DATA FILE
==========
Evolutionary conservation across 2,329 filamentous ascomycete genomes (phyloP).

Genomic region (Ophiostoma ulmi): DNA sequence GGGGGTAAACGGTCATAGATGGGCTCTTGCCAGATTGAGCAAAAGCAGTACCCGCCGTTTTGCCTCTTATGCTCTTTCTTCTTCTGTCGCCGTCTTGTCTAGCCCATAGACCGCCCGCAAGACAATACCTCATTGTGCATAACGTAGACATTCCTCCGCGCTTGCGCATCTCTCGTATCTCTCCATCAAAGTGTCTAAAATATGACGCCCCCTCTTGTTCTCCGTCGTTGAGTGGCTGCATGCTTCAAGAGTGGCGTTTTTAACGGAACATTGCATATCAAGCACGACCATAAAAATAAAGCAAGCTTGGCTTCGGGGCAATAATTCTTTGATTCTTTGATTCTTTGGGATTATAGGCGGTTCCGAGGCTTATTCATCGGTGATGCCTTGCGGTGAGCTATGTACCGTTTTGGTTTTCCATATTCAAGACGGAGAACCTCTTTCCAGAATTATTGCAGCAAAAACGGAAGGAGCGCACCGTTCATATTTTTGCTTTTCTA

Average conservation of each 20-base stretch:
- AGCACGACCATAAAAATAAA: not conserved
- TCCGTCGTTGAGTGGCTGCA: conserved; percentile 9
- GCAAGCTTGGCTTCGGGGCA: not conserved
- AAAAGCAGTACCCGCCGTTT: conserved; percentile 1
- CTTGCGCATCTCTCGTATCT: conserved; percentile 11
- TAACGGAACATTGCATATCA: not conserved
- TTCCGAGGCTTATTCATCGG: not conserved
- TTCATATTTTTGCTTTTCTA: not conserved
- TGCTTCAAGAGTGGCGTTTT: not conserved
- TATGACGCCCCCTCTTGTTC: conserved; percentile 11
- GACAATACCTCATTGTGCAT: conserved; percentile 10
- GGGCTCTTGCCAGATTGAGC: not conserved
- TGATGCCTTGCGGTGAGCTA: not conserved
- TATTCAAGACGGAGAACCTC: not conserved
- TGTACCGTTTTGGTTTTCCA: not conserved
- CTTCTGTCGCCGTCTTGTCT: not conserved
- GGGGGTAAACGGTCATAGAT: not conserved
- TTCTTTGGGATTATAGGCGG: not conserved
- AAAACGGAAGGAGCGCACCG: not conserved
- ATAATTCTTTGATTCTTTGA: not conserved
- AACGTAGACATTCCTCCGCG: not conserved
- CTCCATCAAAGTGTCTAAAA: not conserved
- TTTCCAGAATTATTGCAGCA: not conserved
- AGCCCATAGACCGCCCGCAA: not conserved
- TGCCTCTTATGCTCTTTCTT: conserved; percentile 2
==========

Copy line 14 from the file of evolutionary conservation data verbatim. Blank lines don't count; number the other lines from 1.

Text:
- GACAATACCTCATTGTGCAT: conserved; percentile 10